11. HOUSTON TEXANS (9-7, AFC No. 4 seed)
STARTER: Brock Osweiler
BACKUP: Concussed Tom Savage or Brandon Weeden
COMMENT: How bad are the Texans under center? Somehow the team with the best defense in the league is only a three-point favorite at home to a team quarterbacked by Connor Cook in his first career start. Say what you will about Scott Mitchell, Rob Johnson, Kevin Kolb...any of them...Brock Osweiler trumps them ALL in the "horrific, speculative, big contract QB" race.
10. MIAMI DOLPHINS (10-6, AFC No. 6 seed)
STARTER: Matt Moore
BACKUP: A limping Ryan Tannehill or T.J. YATES!
COMMENT: Seemingly not wanting to be left behind in the "let's try this with a backup!" derby, the Dolphins enter the playoffs with career journeyman Matt Moore as the starter. Ryan Tannehill remains on the roster, and if somehow Miami pulled off the upset in Pittsburgh, it'd be fascinating to see if they continue to ride Moore or try to get Tannehill ready to go. FUN FACT — Third stringer T.J. Yates has more career playoff wins — ONE! — than Moore and Tannehill combined.
9. KANSAS CITY CHIEFS (12-4, AFC No. 2 seed)
STARTER: Alex Smith
BACKUP: Nick Foles
COMMENT: I know everybody is really high on the Chiefs, No. 2 seed in the AFC and all, but if they win big this postseason, I doubt the main reason will be their QB play. Let's not forget that we are just a couple of seasons removed from Alex Smith's not throwing a TD pass to a wide receiver for a WHOLE SEASON! That's positively Osweilerian! Smith makes a lot of his bones these days letting Travis Kelce and Tyreek Hill do the heavy lifting with their legs. Smith can also make the occasional underrated, athletic scramble play. The Chiefs, like the Texans, are one of the worst red zone teams in all of football, ranked 30th. Of the nine starters in the playoffs who I would call "regular starters" (Osweiler had just been benched two weeks ago), Smith is the least scary.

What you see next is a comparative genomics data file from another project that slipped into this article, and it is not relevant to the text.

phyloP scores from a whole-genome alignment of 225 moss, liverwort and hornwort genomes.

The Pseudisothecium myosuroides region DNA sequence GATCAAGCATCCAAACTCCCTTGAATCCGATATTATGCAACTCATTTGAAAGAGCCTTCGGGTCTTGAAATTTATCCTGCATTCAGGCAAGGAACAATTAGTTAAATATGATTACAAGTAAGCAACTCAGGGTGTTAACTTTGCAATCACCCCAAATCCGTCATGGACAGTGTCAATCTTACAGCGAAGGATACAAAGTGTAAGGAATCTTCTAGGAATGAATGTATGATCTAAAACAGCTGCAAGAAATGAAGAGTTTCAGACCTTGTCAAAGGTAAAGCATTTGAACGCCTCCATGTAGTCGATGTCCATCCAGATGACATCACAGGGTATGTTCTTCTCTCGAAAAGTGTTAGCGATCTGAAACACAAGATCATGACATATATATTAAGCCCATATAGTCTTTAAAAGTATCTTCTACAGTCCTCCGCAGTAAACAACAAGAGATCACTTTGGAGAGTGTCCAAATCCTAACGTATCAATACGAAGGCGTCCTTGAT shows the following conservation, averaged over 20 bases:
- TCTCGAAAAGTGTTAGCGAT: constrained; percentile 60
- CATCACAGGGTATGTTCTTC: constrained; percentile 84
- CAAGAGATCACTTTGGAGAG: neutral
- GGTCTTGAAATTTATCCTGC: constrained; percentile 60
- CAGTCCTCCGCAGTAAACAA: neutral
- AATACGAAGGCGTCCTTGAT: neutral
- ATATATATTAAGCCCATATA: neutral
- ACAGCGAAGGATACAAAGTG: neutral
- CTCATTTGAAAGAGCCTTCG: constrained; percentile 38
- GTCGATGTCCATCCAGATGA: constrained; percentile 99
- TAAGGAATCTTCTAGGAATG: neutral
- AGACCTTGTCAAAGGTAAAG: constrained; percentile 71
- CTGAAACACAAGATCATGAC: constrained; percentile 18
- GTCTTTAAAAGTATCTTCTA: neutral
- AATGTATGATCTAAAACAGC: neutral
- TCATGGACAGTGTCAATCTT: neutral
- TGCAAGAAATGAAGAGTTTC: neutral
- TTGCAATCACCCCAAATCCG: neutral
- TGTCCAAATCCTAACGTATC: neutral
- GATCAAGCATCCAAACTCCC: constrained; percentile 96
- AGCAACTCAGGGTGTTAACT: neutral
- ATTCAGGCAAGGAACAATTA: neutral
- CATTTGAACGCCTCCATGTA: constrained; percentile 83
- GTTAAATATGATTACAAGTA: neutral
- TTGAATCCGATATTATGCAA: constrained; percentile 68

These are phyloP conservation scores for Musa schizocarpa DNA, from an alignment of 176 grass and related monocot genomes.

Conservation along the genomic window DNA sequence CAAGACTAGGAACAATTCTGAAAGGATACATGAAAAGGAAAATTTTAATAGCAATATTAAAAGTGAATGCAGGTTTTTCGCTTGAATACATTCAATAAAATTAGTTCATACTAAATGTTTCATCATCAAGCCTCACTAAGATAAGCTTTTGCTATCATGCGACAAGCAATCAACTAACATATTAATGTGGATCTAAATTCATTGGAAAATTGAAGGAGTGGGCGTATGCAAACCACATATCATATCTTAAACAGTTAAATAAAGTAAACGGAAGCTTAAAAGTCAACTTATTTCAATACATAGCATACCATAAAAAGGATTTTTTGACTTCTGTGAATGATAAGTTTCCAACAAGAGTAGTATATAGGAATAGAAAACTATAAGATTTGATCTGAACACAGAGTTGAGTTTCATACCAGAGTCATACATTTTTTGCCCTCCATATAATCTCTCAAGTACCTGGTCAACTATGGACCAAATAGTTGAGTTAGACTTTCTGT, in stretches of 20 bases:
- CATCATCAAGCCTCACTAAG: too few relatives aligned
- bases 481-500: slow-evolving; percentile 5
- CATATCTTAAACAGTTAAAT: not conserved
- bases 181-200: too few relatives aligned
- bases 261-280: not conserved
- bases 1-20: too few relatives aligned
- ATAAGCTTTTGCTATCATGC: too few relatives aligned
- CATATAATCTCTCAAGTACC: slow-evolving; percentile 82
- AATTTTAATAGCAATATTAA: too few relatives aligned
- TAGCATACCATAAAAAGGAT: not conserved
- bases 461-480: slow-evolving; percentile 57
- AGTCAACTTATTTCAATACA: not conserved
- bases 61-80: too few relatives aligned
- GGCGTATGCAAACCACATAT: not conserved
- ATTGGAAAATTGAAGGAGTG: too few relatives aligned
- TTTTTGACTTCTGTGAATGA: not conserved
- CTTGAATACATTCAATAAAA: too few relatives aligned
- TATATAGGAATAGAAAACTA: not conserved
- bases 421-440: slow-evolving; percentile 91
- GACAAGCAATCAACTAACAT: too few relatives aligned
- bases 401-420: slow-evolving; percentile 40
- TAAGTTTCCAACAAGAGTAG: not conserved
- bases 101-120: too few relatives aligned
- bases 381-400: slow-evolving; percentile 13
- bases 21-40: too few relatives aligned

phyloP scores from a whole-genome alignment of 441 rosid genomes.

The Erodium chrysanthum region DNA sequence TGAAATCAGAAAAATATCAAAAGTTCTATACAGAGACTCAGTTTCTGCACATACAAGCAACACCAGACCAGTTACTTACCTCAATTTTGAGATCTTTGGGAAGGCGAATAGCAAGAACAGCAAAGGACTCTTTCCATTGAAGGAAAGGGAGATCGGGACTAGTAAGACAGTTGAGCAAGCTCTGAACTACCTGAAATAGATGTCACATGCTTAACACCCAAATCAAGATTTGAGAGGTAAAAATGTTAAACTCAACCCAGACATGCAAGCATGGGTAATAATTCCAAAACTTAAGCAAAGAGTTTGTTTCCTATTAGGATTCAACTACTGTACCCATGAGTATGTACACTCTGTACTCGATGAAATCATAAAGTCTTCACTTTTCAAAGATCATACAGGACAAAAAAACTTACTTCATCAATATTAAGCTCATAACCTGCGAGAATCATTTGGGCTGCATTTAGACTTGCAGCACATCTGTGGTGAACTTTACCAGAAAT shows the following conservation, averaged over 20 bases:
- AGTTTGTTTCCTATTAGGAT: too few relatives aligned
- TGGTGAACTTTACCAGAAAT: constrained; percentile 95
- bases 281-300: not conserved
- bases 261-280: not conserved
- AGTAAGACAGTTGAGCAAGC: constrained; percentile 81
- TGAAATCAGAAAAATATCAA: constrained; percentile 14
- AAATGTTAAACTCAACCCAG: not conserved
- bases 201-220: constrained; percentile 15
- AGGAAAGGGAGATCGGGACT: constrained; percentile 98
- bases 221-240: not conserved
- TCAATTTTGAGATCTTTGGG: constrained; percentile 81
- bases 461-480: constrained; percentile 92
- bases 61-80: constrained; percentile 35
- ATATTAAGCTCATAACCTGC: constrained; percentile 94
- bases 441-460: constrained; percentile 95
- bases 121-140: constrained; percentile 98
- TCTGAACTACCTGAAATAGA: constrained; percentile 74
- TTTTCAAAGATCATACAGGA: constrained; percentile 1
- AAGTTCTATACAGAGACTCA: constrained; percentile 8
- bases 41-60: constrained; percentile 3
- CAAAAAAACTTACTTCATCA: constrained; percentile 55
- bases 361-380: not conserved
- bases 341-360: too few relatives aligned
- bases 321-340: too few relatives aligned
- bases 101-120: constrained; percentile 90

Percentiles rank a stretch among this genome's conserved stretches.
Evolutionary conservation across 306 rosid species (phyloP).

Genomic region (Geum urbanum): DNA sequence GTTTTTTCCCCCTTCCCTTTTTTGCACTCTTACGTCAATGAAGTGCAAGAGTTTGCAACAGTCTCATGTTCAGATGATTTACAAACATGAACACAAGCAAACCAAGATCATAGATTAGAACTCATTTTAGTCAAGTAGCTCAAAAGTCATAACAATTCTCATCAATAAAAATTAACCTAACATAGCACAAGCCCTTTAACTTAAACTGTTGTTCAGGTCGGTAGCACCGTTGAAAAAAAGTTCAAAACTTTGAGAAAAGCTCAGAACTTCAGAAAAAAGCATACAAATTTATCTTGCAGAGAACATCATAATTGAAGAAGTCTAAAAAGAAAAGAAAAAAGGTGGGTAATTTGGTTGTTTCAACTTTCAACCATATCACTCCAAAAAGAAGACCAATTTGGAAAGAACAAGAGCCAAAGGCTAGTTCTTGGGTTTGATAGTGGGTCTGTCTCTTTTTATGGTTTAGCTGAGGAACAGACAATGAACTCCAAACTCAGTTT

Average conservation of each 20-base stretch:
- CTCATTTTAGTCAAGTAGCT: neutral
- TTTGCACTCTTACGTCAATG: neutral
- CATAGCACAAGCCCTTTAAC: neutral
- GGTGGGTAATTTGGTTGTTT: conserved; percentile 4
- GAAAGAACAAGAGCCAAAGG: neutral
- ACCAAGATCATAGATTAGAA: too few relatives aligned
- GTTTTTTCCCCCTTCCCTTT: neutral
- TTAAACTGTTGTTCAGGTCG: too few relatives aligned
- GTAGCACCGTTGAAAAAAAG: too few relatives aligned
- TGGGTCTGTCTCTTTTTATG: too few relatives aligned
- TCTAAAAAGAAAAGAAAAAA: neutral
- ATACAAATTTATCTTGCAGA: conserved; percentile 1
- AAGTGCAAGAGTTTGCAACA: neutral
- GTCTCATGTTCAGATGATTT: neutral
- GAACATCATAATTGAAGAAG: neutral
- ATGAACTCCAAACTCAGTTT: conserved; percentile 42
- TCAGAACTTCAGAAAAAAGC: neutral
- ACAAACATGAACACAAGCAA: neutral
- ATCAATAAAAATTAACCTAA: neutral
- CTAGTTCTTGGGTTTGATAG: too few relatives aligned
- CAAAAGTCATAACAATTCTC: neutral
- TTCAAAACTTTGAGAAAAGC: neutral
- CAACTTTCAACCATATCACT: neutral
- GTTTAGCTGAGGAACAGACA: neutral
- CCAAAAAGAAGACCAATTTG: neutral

8. NEW YORK GIANTS (11-5, NFC No. 5 seed)
STARTER: Eli Manning
BACKUP: Ryan Nassib
COMMENT: This was not one of Eli Manning's better regular seasons (16 INTs), but there are two things we know about Eli Manning — 1) He will be the guy taking every snap for this team. Dude is a durability cyborg...and 2) He can catch fire in the postseason with the best of them. In fact, with his two Super Bowls coming in 2007 and 2011, we are long overdue for an Eli Outlier postseason.
7. DETROIT LIONS (9-7, NFC No. 6 seed)
STARTER: Matt Stafford
BACKUP: Dan Orlovsky
COMMENT: Stafford had worked his way onto the MVP radar about two thirds of the way through the season on the strength of a slew of fourth-quarter comebacks and the growing sentiment that he was finally fulfilling the promise that came with drafting him first overall in 2009. Then he injured a finger on his throwing hand, and some of these close shaves the Lions were winning started to go the other way, and now he's just a 9-7 quarterback trying to pull an upset in Seattle this weekend. I have him ahead of Eli strictly because he's been MUCH better this season, but it's close. Very close.
6. ATLANTA FALCONS (11-5, NFC No. 2 seed)
STARTER: Matt Ryan
BACKUP: Matt Schaub